"Doctors Missed The Simple Vitamin Deficiency That Made Me Gravely Ill"
Words: Marianne Eloise and Amber Ascroft
It was April 2018 when Carrie Kay began experiencing a range of seemingly unexplained health issues.
At first, doctors put her mystery symptoms (which included chronic fatigue, nausea, muscle spasms and blurred vision) down to "stress".
But the 37-year-old fashion designer - who was also suffering constant headaches and low moods - had a niggling feeling it was something else.
Despite the ongoing symptoms, Carrie was sent home with antidepressants and anti-sickness tablets for the constant dizziness she was experiencing. It was over a year before doctors confirmed she was struggling with a simple B12 deficiency.
While Carrie's story is horrifying, it's not as rare as you might think; the list of symptoms of B12 deficiency is long and includes many that could be attributed to other conditions, which is one of the reasons it's so hard to detect.
But that could be about to change, with growing numbers of women now going online to share their stories of getting diagnosed and treated.
Having recently appeared on ITV's This Morning to discuss her B12 battle, Carrie is now campaigning for greater awareness of the condition. We spoke to her about her year-long struggle to get diagnosed and treated.
"When my symptoms were at their worst, I couldn't even lift my head off the pillow or feel my legs,' she told Tyla. "My GP said I had vertigo and prescribed anti-sickness tablets and antidepressants, both of which I refused.
"I was scared to be left alone with my one-year-old son in case I collapsed or dropped him. At the same time, I was trying not to let it scare my family and pretended I was fine.
"I honestly thought I'd had an infected stroke or that I was dying - and my doctor was adamant it was gynaecologically related - but all results from countless blood, heart, eye, lung, smear and ultrasound tests came back as 'clear' and I believed them without question.
"It wasn't until I saw a holistic therapist that a B12 deficiency was suggested. She said I had all the symptoms and gave me the printed results of my tests. This was the missing link!"
Carrie added: "After extensive research into the subject, I could see my levels of B12 were at the lowest end. I was also short on ferritin (iron), vitamin D, calcium, magnesium and potassium. However these numbers were still just within the doctor's pre-set ranges so had gone undetected.
"Even after doing a further eight months of my own research to back up my symptoms, my GP simply advised antidepressants again. To be ridiculed and not believed was so upsetting. I saw four male GPs who all blamed post-natal depression.
"I finally decided to seek private treatment and found prescribing pharmacist Melissa Burnley of Invigorate IV in Leeds. Within a few hours of my first injection my vision was back to normal, my six-month headache had lifted. I cried in the car on the way home as I felt 'normal' for the first time in nearly a year."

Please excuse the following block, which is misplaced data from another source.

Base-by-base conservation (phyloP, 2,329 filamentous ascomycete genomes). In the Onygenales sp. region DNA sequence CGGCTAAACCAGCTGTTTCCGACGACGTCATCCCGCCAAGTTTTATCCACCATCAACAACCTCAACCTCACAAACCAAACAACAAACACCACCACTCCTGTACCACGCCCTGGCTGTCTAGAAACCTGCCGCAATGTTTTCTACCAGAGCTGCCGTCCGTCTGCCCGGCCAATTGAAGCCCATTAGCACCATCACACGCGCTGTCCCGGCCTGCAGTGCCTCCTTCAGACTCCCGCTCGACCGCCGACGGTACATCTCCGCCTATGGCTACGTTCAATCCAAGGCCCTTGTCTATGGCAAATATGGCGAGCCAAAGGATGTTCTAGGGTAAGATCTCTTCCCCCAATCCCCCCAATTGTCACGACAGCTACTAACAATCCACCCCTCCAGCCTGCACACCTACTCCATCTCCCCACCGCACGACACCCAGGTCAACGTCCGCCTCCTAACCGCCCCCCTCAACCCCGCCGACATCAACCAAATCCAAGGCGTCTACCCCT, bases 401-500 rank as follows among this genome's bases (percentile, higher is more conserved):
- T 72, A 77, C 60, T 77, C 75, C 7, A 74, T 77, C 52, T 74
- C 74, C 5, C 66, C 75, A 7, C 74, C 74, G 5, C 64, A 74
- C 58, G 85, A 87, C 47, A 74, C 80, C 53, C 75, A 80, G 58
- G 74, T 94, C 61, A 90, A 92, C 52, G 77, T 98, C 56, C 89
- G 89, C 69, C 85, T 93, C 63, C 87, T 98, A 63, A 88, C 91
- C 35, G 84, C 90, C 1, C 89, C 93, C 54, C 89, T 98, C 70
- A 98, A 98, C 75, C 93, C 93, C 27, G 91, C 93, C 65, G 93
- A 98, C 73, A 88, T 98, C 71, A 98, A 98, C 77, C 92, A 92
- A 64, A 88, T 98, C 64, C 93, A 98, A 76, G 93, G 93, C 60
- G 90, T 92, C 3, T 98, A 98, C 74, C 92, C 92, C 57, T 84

Speaking about her symptoms, Carried continued: "All of my symptoms have more or less gone although I have injections as and when I feel them coming back. This can vary from weekly to monthly. Stress, over-exercising and alcohol can deplete B12 so if I know I have events or a stressful week, I will book extra injections as a precaution.
"I even give a low oral dose of B12 to my two-year-old son every day and have noticed an improvement in his energy levels and communication.
"I'm in the process of putting a bill forward to The House of Commons to get the B12 level guidelines changed and organising national seminars to educate medical professionals.
"The lack of knowledge by GPs and the general public is failing a silent epidemic of men and women that can easily - and cheaply - be treated with this life-saving vitamin."
What is Vitamin B12?
Speaking to Tyla, GP Dr. Jeff Foster said: "B12 deficiency is actually relatively common. NICE (National Institute for Clinical Excellence) provides details of the prevalence of vitamin B12 deficiency in around 6 per cent in people aged under 60.
"The problem is that as most the symptoms are quite vague it can be hard to know to test for. However, the vast majority of B12 deficiencies are due to diet and are easily treatable.
"Pernicious anaemia is a medical condition that stops the body absorbing the vitamin B12 we eat, and for those people, they require life long injections. The same goes for certain gastric medical problems that stop us absorbing B12.
"However, these are more rare, and the mean onset pernicious anaemia is actually 60. Vitamin B12 is almost exclusively produced by microoganisms.
"Sources include meat, milk, eggs, cheese, yeast extracts and fortified breakfast cereals. Itt is the only vitamin not found in vegetables - hence why vegans struggle and will need to take vitamins."
The symptoms of B12 deficiency include:
- Weakness or fatigue
- Pins and needles (paraesthesia)
- Changes in the way that you walk and move around
- Mouth ulcers
- Changes in the way you walk and move around
- Disturbed vision
- Changes in the way you think, feel and behave (including memory, understanding and judgement)
Featured Image Credit: Unsplash